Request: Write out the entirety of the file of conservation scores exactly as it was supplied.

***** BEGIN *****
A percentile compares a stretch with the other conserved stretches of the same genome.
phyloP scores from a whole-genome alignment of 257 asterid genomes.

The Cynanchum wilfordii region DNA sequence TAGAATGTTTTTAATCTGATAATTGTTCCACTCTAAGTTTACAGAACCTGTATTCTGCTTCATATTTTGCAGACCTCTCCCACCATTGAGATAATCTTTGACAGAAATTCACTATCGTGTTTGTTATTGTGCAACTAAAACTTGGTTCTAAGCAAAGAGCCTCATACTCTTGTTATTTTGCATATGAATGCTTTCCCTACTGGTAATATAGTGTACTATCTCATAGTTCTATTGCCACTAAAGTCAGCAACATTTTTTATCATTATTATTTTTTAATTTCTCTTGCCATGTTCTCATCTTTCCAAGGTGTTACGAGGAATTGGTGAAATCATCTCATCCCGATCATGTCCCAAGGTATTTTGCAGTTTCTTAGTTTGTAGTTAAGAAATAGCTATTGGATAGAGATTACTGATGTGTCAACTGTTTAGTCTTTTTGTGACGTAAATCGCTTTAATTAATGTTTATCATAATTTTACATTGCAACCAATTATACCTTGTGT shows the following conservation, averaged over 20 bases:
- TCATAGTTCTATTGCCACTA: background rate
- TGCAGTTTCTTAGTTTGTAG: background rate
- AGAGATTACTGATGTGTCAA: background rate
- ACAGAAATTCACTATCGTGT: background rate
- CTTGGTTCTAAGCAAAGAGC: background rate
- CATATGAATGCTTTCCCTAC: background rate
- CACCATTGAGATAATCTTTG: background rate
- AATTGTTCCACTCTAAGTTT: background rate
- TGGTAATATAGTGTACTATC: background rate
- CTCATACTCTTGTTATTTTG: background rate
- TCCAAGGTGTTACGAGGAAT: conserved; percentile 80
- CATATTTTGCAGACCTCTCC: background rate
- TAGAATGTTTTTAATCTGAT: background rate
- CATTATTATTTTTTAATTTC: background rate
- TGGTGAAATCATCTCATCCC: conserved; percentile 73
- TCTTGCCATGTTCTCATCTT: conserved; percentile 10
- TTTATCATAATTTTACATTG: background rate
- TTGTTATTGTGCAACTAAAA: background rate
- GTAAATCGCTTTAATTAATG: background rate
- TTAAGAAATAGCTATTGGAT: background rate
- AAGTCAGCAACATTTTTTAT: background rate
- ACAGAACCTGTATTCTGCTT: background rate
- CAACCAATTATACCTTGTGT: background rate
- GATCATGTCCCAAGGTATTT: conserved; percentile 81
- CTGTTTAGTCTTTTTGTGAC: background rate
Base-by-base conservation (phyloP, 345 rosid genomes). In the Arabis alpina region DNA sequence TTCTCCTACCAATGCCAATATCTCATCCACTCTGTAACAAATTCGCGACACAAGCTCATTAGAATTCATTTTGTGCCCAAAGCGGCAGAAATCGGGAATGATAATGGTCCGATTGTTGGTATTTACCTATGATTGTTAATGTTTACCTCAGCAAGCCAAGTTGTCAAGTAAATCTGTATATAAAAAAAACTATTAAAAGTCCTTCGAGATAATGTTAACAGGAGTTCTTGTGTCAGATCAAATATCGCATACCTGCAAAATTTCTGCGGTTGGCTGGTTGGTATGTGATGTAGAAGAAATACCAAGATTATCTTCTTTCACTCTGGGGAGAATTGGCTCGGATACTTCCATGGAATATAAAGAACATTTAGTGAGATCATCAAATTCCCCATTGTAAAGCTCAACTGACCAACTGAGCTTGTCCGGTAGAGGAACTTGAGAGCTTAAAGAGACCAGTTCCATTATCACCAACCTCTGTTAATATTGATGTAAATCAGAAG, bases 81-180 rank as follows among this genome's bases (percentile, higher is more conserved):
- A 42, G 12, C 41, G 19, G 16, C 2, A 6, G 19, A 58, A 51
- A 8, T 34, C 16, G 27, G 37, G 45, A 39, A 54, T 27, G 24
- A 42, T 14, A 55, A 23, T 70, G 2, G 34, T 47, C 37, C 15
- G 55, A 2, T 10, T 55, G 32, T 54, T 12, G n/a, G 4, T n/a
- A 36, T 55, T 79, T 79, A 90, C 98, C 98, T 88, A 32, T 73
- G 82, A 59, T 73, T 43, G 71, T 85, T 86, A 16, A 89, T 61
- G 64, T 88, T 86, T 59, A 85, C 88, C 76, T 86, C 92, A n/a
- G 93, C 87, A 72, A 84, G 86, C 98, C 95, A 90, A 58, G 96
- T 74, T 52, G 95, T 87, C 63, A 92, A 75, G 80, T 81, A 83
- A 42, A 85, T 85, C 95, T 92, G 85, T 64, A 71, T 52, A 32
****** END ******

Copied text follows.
A percentile compares a stretch with the other conserved stretches of the same genome.
phyloP scores from a whole-genome alignment of 257 asterid genomes.

The Cynanchum wilfordii region DNA sequence TAGAATGTTTTTAATCTGATAATTGTTCCACTCTAAGTTTACAGAACCTGTATTCTGCTTCATATTTTGCAGACCTCTCCCACCATTGAGATAATCTTTGACAGAAATTCACTATCGTGTTTGTTATTGTGCAACTAAAACTTGGTTCTAAGCAAAGAGCCTCATACTCTTGTTATTTTGCATATGAATGCTTTCCCTACTGGTAATATAGTGTACTATCTCATAGTTCTATTGCCACTAAAGTCAGCAACATTTTTTATCATTATTATTTTTTAATTTCTCTTGCCATGTTCTCATCTTTCCAAGGTGTTACGAGGAATTGGTGAAATCATCTCATCCCGATCATGTCCCAAGGTATTTTGCAGTTTCTTAGTTTGTAGTTAAGAAATAGCTATTGGATAGAGATTACTGATGTGTCAACTGTTTAGTCTTTTTGTGACGTAAATCGCTTTAATTAATGTTTATCATAATTTTACATTGCAACCAATTATACCTTGTGT shows the following conservation, averaged over 20 bases:
- TCATAGTTCTATTGCCACTA: background rate
- TGCAGTTTCTTAGTTTGTAG: background rate
- AGAGATTACTGATGTGTCAA: background rate
- ACAGAAATTCACTATCGTGT: background rate
- CTTGGTTCTAAGCAAAGAGC: background rate
- CATATGAATGCTTTCCCTAC: background rate
- CACCATTGAGATAATCTTTG: background rate
- AATTGTTCCACTCTAAGTTT: background rate
- TGGTAATATAGTGTACTATC: background rate
- CTCATACTCTTGTTATTTTG: background rate
- TCCAAGGTGTTACGAGGAAT: conserved; percentile 80
- CATATTTTGCAGACCTCTCC: background rate
- TAGAATGTTTTTAATCTGAT: background rate
- CATTATTATTTTTTAATTTC: background rate
- TGGTGAAATCATCTCATCCC: conserved; percentile 73
- TCTTGCCATGTTCTCATCTT: conserved; percentile 10
- TTTATCATAATTTTACATTG: background rate
- TTGTTATTGTGCAACTAAAA: background rate
- GTAAATCGCTTTAATTAATG: background rate
- TTAAGAAATAGCTATTGGAT: background rate
- AAGTCAGCAACATTTTTTAT: background rate
- ACAGAACCTGTATTCTGCTT: background rate
- CAACCAATTATACCTTGTGT: background rate
- GATCATGTCCCAAGGTATTT: conserved; percentile 81
- CTGTTTAGTCTTTTTGTGAC: background rate
Base-by-base conservation (phyloP, 345 rosid genomes). In the Arabis alpina region DNA sequence TTCTCCTACCAATGCCAATATCTCATCCACTCTGTAACAAATTCGCGACACAAGCTCATTAGAATTCATTTTGTGCCCAAAGCGGCAGAAATCGGGAATGATAATGGTCCGATTGTTGGTATTTACCTATGATTGTTAATGTTTACCTCAGCAAGCCAAGTTGTCAAGTAAATCTGTATATAAAAAAAACTATTAAAAGTCCTTCGAGATAATGTTAACAGGAGTTCTTGTGTCAGATCAAATATCGCATACCTGCAAAATTTCTGCGGTTGGCTGGTTGGTATGTGATGTAGAAGAAATACCAAGATTATCTTCTTTCACTCTGGGGAGAATTGGCTCGGATACTTCCATGGAATATAAAGAACATTTAGTGAGATCATCAAATTCCCCATTGTAAAGCTCAACTGACCAACTGAGCTTGTCCGGTAGAGGAACTTGAGAGCTTAAAGAGACCAGTTCCATTATCACCAACCTCTGTTAATATTGATGTAAATCAGAAG, bases 81-180 rank as follows among this genome's bases (percentile, higher is more conserved):
- A 42, G 12, C 41, G 19, G 16, C 2, A 6, G 19, A 58, A 51
- A 8, T 34, C 16, G 27, G 37, G 45, A 39, A 54, T 27, G 24
- A 42, T 14, A 55, A 23, T 70, G 2, G 34, T 47, C 37, C 15
- G 55, A 2, T 10, T 55, G 32, T 54, T 12, G n/a, G 4, T n/a
- A 36, T 55, T 79, T 79, A 90, C 98, C 98, T 88, A 32, T 73
- G 82, A 59, T 73, T 43, G 71, T 85, T 86, A 16, A 89, T 61
- G 64, T 88, T 86, T 59, A 85, C 88, C 76, T 86, C 92, A n/a
- G 93, C 87, A 72, A 84, G 86, C 98, C 95, A 90, A 58, G 96
- T 74, T 52, G 95, T 87, C 63, A 92, A 75, G 80, T 81, A 83
- A 42, A 85, T 85, C 95, T 92, G 85, T 64, A 71, T 52, A 32